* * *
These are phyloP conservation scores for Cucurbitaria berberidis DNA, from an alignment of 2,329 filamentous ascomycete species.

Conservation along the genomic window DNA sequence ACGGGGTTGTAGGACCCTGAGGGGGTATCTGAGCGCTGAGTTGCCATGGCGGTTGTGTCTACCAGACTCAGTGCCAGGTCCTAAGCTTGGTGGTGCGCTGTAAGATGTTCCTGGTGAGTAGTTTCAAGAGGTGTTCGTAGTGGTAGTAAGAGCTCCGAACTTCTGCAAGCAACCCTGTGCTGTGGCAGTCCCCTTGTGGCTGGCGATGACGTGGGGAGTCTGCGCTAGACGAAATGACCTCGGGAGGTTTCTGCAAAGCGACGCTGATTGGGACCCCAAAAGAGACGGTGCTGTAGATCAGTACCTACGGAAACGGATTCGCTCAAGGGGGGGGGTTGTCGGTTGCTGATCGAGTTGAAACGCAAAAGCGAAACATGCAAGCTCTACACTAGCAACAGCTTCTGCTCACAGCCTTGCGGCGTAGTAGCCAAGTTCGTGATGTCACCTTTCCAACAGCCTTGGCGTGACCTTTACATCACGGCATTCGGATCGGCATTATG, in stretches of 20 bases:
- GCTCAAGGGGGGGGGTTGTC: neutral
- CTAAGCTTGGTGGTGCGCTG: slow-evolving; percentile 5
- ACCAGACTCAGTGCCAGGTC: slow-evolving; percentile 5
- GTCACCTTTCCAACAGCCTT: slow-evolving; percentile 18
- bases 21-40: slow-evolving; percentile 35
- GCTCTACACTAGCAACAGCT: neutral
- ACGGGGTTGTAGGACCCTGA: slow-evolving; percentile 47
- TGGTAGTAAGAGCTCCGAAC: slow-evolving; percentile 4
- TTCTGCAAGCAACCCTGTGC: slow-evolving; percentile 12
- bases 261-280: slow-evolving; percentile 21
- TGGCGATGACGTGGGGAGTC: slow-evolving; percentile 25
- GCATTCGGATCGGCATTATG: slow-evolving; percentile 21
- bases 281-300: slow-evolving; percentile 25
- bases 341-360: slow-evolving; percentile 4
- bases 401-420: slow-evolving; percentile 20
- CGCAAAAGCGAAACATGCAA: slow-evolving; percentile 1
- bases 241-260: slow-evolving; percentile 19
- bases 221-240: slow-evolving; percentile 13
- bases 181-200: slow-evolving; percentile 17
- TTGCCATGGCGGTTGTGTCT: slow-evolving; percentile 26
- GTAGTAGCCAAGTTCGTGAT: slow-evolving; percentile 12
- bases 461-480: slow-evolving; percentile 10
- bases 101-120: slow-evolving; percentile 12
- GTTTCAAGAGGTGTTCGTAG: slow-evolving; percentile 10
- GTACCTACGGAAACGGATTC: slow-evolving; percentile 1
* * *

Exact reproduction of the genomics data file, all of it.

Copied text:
These are phyloP conservation scores for Cucurbitaria berberidis DNA, from an alignment of 2,329 filamentous ascomycete species.

Conservation along the genomic window DNA sequence ACGGGGTTGTAGGACCCTGAGGGGGTATCTGAGCGCTGAGTTGCCATGGCGGTTGTGTCTACCAGACTCAGTGCCAGGTCCTAAGCTTGGTGGTGCGCTGTAAGATGTTCCTGGTGAGTAGTTTCAAGAGGTGTTCGTAGTGGTAGTAAGAGCTCCGAACTTCTGCAAGCAACCCTGTGCTGTGGCAGTCCCCTTGTGGCTGGCGATGACGTGGGGAGTCTGCGCTAGACGAAATGACCTCGGGAGGTTTCTGCAAAGCGACGCTGATTGGGACCCCAAAAGAGACGGTGCTGTAGATCAGTACCTACGGAAACGGATTCGCTCAAGGGGGGGGGTTGTCGGTTGCTGATCGAGTTGAAACGCAAAAGCGAAACATGCAAGCTCTACACTAGCAACAGCTTCTGCTCACAGCCTTGCGGCGTAGTAGCCAAGTTCGTGATGTCACCTTTCCAACAGCCTTGGCGTGACCTTTACATCACGGCATTCGGATCGGCATTATG, in stretches of 20 bases:
- GCTCAAGGGGGGGGGTTGTC: neutral
- CTAAGCTTGGTGGTGCGCTG: slow-evolving; percentile 5
- ACCAGACTCAGTGCCAGGTC: slow-evolving; percentile 5
- GTCACCTTTCCAACAGCCTT: slow-evolving; percentile 18
- bases 21-40: slow-evolving; percentile 35
- GCTCTACACTAGCAACAGCT: neutral
- ACGGGGTTGTAGGACCCTGA: slow-evolving; percentile 47
- TGGTAGTAAGAGCTCCGAAC: slow-evolving; percentile 4
- TTCTGCAAGCAACCCTGTGC: slow-evolving; percentile 12
- bases 261-280: slow-evolving; percentile 21
- TGGCGATGACGTGGGGAGTC: slow-evolving; percentile 25
- GCATTCGGATCGGCATTATG: slow-evolving; percentile 21
- bases 281-300: slow-evolving; percentile 25
- bases 341-360: slow-evolving; percentile 4
- bases 401-420: slow-evolving; percentile 20
- CGCAAAAGCGAAACATGCAA: slow-evolving; percentile 1
- bases 241-260: slow-evolving; percentile 19
- bases 221-240: slow-evolving; percentile 13
- bases 181-200: slow-evolving; percentile 17
- TTGCCATGGCGGTTGTGTCT: slow-evolving; percentile 26
- GTAGTAGCCAAGTTCGTGAT: slow-evolving; percentile 12
- bases 461-480: slow-evolving; percentile 10
- bases 101-120: slow-evolving; percentile 12
- GTTTCAAGAGGTGTTCGTAG: slow-evolving; percentile 10
- GTACCTACGGAAACGGATTC: slow-evolving; percentile 1